1813, y’all.

30 Days of Jane Austen || Favourite male casting decision
Hugh Laurie as Mr Palmer in Ang Lee’s Sense and Sensibility. Long before House was a glimmer in anyone’s brain, he perfectly captured the snide douchery of the character as well as his fundamental humanity, making him hilarious as an only-sane-guy asshole and quietly touching as a decent human being. He fit perfectly within the production, too, for all that it was flawed and he … wasn’t.

30 Days of Jane Austen || Favourite male casting decision

Hugh Laurie as Mr Palmer in Ang Lee’s Sense and Sensibility. Long before House was a glimmer in anyone’s brain, he perfectly captured the snide douchery of the character as well as his fundamental humanity, making him hilarious as an only-sane-guy asshole and quietly touching as a decent human being. He fit perfectly within the production, too, for all that it was flawed and he … wasn’t.

30 Days of Jane Austen || Favourite female casting decision

There are actually a lot of great ones, and in the end, I was torn between Hayley Atwell’s Mary Crawford and Elizabeth Garvie’s Elizabeth Bennet. I chose Hayley Atwell, though, because she appears in a truly execrable production, where she has any number of godawful lines and script directions, yet still manages to perfectly capture the spirit of the character and matches the description of her.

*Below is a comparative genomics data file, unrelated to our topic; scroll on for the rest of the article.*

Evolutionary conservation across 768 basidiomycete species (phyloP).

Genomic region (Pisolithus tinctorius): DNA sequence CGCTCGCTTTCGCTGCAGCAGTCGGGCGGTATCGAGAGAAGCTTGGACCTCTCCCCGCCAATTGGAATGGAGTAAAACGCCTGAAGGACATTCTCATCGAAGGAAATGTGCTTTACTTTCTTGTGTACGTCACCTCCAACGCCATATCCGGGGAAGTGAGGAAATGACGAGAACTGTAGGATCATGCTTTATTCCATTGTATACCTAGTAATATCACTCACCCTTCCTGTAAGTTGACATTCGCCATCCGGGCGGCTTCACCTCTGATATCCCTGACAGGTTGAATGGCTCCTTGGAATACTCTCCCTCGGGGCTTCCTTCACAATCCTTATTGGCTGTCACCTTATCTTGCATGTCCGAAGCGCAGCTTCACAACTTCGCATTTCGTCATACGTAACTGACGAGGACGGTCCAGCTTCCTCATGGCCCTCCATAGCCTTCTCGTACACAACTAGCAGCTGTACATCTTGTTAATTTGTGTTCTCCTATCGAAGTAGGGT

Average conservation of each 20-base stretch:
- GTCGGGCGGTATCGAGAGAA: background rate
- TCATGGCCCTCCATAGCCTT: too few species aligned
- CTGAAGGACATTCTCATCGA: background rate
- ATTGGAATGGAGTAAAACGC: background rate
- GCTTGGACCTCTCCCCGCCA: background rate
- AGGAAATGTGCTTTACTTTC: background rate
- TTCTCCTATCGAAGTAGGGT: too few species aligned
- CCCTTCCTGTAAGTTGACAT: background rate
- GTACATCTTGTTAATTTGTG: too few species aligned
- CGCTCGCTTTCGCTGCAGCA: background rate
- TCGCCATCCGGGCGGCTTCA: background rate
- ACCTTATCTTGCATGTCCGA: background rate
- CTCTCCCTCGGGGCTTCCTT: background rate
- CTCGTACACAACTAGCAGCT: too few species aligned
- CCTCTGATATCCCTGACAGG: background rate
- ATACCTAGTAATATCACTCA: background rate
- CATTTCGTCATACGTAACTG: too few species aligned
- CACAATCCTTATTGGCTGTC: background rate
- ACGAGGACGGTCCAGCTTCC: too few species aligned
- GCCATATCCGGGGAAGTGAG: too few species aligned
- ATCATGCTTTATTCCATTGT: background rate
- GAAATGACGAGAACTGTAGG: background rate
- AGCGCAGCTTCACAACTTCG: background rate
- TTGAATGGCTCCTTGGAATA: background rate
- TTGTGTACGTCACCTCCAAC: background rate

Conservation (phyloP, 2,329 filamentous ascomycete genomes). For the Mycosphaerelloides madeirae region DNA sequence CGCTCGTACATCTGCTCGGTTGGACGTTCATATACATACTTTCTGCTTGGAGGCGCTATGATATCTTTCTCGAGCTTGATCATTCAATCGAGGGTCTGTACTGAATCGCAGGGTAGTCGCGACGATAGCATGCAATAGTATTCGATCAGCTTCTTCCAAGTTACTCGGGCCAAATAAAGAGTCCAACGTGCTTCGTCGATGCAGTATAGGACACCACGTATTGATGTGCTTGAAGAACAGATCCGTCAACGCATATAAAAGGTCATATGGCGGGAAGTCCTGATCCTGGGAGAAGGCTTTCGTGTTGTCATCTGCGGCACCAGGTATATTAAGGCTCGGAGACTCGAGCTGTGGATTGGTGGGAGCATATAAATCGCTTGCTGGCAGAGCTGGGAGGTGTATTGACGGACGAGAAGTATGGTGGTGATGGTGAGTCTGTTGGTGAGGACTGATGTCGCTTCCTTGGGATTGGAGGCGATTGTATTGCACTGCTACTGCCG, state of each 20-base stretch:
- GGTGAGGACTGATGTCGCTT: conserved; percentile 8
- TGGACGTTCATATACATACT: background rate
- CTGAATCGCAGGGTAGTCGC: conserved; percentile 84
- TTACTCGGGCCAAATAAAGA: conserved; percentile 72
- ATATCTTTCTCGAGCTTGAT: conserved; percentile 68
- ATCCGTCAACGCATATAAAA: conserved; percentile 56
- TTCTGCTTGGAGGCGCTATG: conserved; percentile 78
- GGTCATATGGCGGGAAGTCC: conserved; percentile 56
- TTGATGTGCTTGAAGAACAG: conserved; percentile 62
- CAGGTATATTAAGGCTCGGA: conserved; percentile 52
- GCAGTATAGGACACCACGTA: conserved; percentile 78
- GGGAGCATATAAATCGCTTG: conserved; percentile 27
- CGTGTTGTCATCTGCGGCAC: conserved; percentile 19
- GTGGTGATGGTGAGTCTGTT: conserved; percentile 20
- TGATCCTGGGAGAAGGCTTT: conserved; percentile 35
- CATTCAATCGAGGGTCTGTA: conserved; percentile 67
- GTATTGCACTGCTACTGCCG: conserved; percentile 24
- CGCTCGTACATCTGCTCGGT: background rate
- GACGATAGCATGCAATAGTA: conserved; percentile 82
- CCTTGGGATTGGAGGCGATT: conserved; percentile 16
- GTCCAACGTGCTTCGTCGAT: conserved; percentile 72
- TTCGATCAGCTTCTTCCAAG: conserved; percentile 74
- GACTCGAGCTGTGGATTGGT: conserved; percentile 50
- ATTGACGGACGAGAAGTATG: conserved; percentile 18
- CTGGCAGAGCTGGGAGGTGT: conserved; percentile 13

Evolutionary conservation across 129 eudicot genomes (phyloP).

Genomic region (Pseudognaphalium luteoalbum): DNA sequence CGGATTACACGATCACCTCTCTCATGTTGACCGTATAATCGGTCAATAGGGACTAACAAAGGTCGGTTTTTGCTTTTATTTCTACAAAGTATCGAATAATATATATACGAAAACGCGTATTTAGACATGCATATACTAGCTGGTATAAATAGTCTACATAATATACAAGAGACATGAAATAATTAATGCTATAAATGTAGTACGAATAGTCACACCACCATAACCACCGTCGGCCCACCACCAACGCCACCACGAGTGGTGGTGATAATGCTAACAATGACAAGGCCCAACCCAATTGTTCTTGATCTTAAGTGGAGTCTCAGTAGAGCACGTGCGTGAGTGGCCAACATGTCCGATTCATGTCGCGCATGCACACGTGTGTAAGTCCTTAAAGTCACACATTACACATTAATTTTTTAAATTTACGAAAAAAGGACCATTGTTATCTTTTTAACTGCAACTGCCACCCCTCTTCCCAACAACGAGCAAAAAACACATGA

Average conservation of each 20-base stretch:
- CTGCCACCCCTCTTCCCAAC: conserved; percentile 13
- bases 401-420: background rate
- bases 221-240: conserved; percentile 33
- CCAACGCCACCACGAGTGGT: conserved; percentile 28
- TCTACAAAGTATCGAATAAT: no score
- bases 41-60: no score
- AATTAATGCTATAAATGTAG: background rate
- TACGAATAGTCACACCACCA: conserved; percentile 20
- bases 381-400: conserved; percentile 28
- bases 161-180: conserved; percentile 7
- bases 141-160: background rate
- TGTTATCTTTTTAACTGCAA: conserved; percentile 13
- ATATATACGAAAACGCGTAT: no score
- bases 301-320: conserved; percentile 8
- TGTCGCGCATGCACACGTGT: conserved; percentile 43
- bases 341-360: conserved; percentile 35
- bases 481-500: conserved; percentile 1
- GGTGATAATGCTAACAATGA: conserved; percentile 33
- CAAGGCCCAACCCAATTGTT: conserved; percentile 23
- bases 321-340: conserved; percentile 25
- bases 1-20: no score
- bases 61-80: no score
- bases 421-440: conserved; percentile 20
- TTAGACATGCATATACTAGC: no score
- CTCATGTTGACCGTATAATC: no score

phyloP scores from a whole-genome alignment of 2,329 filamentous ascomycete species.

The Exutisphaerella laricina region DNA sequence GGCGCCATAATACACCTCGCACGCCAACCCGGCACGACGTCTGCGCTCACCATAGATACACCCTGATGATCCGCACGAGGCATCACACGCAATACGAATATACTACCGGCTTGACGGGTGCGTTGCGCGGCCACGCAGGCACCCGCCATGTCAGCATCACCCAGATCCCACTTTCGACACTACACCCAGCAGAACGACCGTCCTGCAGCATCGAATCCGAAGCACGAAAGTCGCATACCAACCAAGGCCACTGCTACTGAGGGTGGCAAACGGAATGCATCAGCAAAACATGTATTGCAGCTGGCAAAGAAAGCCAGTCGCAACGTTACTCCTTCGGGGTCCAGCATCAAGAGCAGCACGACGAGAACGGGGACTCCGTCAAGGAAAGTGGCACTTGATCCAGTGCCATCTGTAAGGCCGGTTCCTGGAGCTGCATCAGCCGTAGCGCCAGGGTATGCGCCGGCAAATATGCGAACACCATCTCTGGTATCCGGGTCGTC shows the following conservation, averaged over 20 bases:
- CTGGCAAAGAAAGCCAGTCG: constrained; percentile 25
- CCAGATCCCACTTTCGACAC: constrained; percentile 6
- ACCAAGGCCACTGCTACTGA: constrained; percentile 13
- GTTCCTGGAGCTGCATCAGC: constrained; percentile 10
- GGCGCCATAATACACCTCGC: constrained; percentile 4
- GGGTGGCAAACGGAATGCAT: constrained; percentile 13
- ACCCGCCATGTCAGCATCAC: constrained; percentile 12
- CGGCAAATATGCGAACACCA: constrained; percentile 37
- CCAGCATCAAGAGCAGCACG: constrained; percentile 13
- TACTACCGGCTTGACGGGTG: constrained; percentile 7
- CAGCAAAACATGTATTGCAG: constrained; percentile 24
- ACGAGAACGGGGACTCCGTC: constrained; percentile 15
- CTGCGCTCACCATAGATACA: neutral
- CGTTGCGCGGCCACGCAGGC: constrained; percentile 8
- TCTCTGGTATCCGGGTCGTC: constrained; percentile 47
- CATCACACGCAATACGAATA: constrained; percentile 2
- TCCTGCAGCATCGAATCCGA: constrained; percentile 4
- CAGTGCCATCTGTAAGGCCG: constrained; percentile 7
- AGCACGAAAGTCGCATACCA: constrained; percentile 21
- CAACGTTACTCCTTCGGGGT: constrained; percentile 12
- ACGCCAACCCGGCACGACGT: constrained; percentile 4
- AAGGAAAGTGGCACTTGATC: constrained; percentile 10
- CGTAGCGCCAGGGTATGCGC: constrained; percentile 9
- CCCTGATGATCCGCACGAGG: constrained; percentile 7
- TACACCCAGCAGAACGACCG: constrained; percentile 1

30 Days of Jane Austen || Favourite Jane Austen-related photo
"Selections from my Austen collection," a photograph by Tumblr user anghraine.
Seriously, though, it just makes me happy whenever I run across this picture (even if it is missing my annotated/Norton critical editions and my shelf of meta Austen literary criticism). Most of my goals in life have failed! My goal of owning every introduction to Pride and Prejudice that crosses my path has not!

30 Days of Jane Austen || Favourite Jane Austen-related photo

"Selections from my Austen collection," a photograph by Tumblr user anghraine.

Seriously, though, it just makes me happy whenever I run across this picture (even if it is missing my annotated/Norton critical editions and my shelf of meta Austen literary criticism). Most of my goals in life have failed! My goal of owning every introduction to Pride and Prejudice that crosses my path has not!

"What sort of a girl is Miss Darcy?"

He shook his head. “I wish I could call her amiable. It gives me pain to speak ill of a Darcy.”

Pride and Prejudice, Ch. 16 [Elizabeth Bennet and George Wickham]

30 Days of Jane Austen || Moment that made you mad while reading

Honestly, there are a lot of options for this one, and it was down to this vs. Mrs Norris. Wickham won out by sheer grossness.